Monday evening I began to send support letters to friends and family for my upcoming trip to Haiti. The key word in that sentence is began. You see, I never got a chance to finish. Within 48 hours of sending the first letter, God had provided in a big way! I woke up Wednesday morning to find my personal need of $900 met. Done. Finished. I hadn't even sent all my letters! I was fully prepared to embark on at least a month-long endeavor of support-raising. I've seen it firsthand. I lived with a dear friend who does full time missions. She and several friends have shared with me the joys and trials of support-raising. To be honest, I've more often heard of the trials. So I bolstered myself with a prayer of faith (probably the size of a mustard seed...) and approached the dreaded task. I'm not one to love math, but even I couldn't help but try to work out equations of "this many people would need to give this much to meet my need..." Each time popping the math bubble in my mind with an abrupt reminder of God's faithfulness.

And faithful He was. Our Jehovah Jireh not only confirmed my call to go on this trip, but He also caused my faith to deepen significantly. I spent most of Wednesday in disbelief, longing only to fall flat on my face and praise my Creator. I blared praise music louder than ever before...if that was even possible. I teared up time and time again. I almost did a cartwheel down the hallway at work...almost. It was truly a feeling I've never felt before. I felt like God had picked me up, twirled me around, and set me back down to continue on with my day. The God of the Universe had given me this incredible blessing! I am, of course, beyond grateful for my family and friends. Their love and support will walk each step with me in Haiti. 

While my personal goal has been met, I do however encourage anyone to continue with what you feel God is leading you to give. There are vaccines and supplies I need that are not covered in that $900. Also, anything above and beyond my personal need will go to help the other team members - and if there is any left after that, we will buy supplies to donate. I know that there are a few people on the team specifically who do not have support of their families in this trip, so they may benefit greatly from  the overflow! Donate to the Haiti trip by clicking here.

I'll close with some Scripture that speaks to where my heart is firmly planted:

Psalm 52:8-9
...I trust in God's unfailing love for ever and ever. I will praise You forever for what You have done; in Your name I will hope, for Your name is good. I will praise You in the presence of Your saints.

Psalm 95:1-7
Come, let us sing for joy to the Lord; let us shout aloud to the Rock of our salvation. Let us come before Him with thanksgiving and extol Him with music and song. For the Lord is the great God, the great King above all gods. In his hand are the depths of the earth, and the mountain peaks belong to Him. The sea is His, for He made it, and His hands formed the dry land. Come, let us bow down in worship, let us kneel before the Lord our Maker; for He is our God and we are the people of his pasture, the flock under his care.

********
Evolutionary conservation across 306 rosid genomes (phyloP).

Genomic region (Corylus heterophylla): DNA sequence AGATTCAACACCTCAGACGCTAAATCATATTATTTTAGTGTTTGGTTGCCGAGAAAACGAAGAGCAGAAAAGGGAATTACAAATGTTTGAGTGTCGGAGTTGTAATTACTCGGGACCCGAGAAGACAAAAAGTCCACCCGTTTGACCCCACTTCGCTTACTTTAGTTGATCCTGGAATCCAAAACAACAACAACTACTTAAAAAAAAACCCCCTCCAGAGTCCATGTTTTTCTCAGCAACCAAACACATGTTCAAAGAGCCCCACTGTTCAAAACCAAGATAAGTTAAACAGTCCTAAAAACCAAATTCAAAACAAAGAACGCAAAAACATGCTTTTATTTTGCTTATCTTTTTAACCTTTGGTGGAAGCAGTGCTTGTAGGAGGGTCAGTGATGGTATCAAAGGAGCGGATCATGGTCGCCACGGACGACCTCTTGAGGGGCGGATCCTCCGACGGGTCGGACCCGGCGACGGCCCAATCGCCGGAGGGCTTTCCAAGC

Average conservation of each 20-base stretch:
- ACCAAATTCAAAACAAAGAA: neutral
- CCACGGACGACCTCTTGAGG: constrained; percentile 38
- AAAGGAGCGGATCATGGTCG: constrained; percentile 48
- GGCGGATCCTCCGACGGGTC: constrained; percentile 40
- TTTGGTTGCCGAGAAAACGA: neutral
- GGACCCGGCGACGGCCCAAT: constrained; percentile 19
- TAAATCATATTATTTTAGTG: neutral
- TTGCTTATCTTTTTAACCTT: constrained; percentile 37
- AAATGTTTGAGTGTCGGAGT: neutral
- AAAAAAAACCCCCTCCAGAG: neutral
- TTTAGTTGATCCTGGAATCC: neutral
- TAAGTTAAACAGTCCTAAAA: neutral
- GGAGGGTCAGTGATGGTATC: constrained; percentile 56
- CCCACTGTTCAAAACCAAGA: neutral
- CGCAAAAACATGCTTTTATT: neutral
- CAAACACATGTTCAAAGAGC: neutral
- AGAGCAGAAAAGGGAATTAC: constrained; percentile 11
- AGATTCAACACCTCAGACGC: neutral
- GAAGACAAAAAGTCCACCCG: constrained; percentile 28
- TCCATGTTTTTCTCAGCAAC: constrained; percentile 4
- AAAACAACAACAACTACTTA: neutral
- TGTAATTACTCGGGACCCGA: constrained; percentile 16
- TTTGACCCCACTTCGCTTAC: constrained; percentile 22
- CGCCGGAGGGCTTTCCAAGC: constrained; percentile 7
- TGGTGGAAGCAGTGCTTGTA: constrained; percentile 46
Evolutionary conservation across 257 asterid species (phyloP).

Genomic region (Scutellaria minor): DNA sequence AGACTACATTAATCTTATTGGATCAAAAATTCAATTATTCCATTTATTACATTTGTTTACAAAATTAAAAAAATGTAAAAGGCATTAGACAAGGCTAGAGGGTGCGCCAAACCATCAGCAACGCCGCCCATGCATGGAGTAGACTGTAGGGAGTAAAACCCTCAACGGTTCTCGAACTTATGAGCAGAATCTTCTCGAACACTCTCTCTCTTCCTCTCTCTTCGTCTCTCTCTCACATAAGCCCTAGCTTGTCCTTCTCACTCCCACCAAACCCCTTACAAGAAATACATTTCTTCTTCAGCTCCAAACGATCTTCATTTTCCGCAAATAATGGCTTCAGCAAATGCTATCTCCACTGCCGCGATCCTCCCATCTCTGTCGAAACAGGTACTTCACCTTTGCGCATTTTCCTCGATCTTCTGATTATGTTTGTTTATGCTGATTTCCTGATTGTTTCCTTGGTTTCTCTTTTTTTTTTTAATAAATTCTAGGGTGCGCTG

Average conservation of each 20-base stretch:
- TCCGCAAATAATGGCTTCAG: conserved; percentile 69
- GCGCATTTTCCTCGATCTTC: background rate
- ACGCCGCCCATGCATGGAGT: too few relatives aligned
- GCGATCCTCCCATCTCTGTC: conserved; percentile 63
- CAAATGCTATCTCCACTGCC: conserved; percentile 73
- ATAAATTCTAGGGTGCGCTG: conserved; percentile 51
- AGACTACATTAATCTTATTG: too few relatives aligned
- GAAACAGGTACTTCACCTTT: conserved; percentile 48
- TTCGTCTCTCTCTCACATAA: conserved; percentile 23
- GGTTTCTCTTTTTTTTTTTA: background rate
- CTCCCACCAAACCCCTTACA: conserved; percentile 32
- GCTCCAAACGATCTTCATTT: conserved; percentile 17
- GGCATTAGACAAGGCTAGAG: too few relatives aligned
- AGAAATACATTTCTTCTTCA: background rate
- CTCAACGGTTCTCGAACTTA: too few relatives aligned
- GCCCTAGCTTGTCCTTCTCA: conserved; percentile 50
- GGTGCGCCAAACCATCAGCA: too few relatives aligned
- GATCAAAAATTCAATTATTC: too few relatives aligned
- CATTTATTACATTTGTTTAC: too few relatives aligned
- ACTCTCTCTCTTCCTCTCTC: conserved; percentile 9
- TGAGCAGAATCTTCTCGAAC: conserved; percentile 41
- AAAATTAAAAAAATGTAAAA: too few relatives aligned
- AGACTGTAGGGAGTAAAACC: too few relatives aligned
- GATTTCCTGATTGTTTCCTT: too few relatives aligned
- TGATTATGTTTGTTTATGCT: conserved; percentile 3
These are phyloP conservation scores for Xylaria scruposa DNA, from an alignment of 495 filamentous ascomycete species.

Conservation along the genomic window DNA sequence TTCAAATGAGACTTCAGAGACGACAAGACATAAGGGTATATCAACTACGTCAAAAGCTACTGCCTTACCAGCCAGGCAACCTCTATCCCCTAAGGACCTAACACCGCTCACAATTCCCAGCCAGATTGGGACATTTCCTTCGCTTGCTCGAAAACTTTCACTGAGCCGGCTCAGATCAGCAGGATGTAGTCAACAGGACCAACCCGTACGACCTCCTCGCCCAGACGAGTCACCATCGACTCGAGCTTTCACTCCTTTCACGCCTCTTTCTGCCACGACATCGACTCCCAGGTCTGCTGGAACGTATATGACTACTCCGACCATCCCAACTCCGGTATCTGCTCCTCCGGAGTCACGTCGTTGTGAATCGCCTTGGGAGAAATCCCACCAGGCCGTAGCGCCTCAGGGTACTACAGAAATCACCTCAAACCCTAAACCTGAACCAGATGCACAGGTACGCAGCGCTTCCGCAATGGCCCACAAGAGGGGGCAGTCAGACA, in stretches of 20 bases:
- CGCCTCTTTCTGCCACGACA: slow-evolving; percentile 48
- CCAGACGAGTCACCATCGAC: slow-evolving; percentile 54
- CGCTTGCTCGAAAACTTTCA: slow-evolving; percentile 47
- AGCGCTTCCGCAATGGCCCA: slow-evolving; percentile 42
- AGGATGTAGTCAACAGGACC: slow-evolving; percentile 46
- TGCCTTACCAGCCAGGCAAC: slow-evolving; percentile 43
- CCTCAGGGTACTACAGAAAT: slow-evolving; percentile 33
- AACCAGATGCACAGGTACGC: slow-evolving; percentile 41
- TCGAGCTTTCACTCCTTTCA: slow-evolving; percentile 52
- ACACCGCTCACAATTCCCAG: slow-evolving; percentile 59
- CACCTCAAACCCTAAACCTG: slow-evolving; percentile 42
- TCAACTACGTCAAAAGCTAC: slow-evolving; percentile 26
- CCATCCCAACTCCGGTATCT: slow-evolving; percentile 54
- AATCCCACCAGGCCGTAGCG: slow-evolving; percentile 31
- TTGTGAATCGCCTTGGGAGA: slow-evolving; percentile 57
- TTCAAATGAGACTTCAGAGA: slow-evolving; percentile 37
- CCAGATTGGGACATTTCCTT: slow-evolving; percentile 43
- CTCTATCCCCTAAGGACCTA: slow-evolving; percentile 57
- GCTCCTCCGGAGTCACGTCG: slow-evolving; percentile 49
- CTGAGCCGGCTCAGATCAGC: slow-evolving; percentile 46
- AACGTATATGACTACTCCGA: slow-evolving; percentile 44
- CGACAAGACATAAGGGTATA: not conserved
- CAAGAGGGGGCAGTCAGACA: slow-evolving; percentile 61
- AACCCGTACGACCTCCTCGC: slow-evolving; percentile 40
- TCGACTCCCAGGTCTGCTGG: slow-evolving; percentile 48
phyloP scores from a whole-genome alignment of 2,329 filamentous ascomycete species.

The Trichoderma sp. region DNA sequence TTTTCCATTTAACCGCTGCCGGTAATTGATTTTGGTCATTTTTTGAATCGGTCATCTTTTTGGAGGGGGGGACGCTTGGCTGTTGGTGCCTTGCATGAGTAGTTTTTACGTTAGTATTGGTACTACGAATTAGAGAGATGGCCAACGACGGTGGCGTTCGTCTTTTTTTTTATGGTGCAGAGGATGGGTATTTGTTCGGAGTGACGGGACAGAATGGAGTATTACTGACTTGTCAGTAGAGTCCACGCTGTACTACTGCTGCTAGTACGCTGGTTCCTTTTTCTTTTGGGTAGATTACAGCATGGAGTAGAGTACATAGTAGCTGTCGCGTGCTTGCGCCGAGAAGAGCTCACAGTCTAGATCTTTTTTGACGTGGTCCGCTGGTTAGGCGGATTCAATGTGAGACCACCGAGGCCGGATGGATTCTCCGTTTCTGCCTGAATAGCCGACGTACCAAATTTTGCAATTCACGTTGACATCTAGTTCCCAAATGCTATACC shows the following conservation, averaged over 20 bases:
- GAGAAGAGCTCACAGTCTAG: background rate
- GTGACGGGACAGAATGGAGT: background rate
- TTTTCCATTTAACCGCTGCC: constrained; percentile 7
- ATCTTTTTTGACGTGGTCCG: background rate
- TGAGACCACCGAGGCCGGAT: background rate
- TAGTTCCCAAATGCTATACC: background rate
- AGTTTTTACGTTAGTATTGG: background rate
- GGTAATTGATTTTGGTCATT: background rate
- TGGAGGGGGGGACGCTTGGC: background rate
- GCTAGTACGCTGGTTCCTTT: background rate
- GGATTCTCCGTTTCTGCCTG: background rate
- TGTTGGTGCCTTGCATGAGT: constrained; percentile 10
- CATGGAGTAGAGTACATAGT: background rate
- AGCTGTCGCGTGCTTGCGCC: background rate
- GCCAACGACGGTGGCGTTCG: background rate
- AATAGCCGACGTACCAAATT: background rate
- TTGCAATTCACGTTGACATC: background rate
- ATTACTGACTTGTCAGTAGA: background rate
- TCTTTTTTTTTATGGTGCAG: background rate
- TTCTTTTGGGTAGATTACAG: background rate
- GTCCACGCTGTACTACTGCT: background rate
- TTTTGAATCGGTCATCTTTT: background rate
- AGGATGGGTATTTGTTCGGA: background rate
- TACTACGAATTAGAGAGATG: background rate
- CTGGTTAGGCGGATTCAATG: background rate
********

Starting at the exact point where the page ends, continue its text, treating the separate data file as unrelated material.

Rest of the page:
Praise Him!

Thursday, January 20, 2011

Those That Wish to Remain Unnamed

Fear. It's a four letter word that likes to hold significant power, yet it doesn't get this power on its own. We have to give it. It's amazing how much it can affect the outlook of my life, my week, my day. At the same time, those I interact with on a daily basis probably have no idea of the fears that nag inside. We all have them. So how do we get rid of them? How do we remove them from our lives, reclaiming all that God intends to be ours? We name them. That's right. Giving them a name, calling them out, shining light on them (ugh, I don't like the sound of this either), that is what causes them to shrink and disappear. So, without tons of explanation, I'm naming some of mine. For all to see. I've had friends who've done this via blog. I sense it's freeing. And scary, but mostly freeing. So here goes...

I fear failure...I began to conquer this after arriving in New Zealand - I apparently need to reconquer.
I fear missing the point of why God has me this world, in Georgia, in this season of life.
I fear not being able to follow through on the point of why I'm here...lacking gumption.
I fear all things financial...enough said.
I fear I will have to "go it alone." (Wording from U2's "Sometimes You Can't Make It On Your Own.)
I fear getting's a fact of life, but I'd sure as heck love to avoid it.
I fear hurting others.

I sense God desiring me to purge these fears. As I said in my last post, He's working on some things in me. I think He has some things to show me that require a progression, a deep-set call to continual attention, not just a sudden change. I feel like my verse of the year is 2 Corinthians 12:9: 

"But he said to me, 'My grace is sufficient for you, for my power is made perfect in weakness.' Therefore I will boast all the more gladly about my weaknesses, so that Christ's power may rest on me." 

As God began working these things at the start of the year, something became clear early on that I am seeing come to fruition. And it took some fear conquering to get me on board. Ever since my experience in the Philippines, I've been longing to go back. And I believe I will someday. But first, He's asked me to go somewhere else...